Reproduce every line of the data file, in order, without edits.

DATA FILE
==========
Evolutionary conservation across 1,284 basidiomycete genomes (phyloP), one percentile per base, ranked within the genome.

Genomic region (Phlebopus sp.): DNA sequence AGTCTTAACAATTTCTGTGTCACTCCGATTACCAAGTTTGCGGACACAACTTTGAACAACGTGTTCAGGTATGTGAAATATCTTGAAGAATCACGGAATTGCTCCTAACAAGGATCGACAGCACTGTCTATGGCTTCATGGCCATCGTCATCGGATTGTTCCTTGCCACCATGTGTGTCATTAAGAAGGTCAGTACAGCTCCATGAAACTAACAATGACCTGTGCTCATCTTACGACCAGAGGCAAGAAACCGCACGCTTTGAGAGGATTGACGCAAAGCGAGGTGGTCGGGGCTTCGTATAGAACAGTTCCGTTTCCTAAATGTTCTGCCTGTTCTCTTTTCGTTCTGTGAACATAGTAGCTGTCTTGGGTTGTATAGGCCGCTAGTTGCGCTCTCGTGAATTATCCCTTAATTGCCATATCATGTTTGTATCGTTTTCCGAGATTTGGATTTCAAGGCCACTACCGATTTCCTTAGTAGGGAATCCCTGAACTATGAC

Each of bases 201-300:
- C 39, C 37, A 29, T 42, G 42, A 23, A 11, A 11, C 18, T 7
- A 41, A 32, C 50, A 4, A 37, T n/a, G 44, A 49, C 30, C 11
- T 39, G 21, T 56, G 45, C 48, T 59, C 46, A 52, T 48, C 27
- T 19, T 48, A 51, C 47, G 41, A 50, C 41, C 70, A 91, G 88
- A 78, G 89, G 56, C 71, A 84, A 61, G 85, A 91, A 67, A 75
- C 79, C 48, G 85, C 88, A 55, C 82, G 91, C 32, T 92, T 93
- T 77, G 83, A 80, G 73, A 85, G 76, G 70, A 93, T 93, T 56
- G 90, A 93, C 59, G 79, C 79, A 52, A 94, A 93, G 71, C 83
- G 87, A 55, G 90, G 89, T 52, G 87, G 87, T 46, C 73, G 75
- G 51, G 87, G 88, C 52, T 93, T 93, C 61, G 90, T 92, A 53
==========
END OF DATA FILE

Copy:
Evolutionary conservation across 1,284 basidiomycete genomes (phyloP), one percentile per base, ranked within the genome.

Genomic region (Phlebopus sp.): DNA sequence AGTCTTAACAATTTCTGTGTCACTCCGATTACCAAGTTTGCGGACACAACTTTGAACAACGTGTTCAGGTATGTGAAATATCTTGAAGAATCACGGAATTGCTCCTAACAAGGATCGACAGCACTGTCTATGGCTTCATGGCCATCGTCATCGGATTGTTCCTTGCCACCATGTGTGTCATTAAGAAGGTCAGTACAGCTCCATGAAACTAACAATGACCTGTGCTCATCTTACGACCAGAGGCAAGAAACCGCACGCTTTGAGAGGATTGACGCAAAGCGAGGTGGTCGGGGCTTCGTATAGAACAGTTCCGTTTCCTAAATGTTCTGCCTGTTCTCTTTTCGTTCTGTGAACATAGTAGCTGTCTTGGGTTGTATAGGCCGCTAGTTGCGCTCTCGTGAATTATCCCTTAATTGCCATATCATGTTTGTATCGTTTTCCGAGATTTGGATTTCAAGGCCACTACCGATTTCCTTAGTAGGGAATCCCTGAACTATGAC

Each of bases 201-300:
- C 39, C 37, A 29, T 42, G 42, A 23, A 11, A 11, C 18, T 7
- A 41, A 32, C 50, A 4, A 37, T n/a, G 44, A 49, C 30, C 11
- T 39, G 21, T 56, G 45, C 48, T 59, C 46, A 52, T 48, C 27
- T 19, T 48, A 51, C 47, G 41, A 50, C 41, C 70, A 91, G 88
- A 78, G 89, G 56, C 71, A 84, A 61, G 85, A 91, A 67, A 75
- C 79, C 48, G 85, C 88, A 55, C 82, G 91, C 32, T 92, T 93
- T 77, G 83, A 80, G 73, A 85, G 76, G 70, A 93, T 93, T 56
- G 90, A 93, C 59, G 79, C 79, A 52, A 94, A 93, G 71, C 83
- G 87, A 55, G 90, G 89, T 52, G 87, G 87, T 46, C 73, G 75
- G 51, G 87, G 88, C 52, T 93, T 93, C 61, G 90, T 92, A 53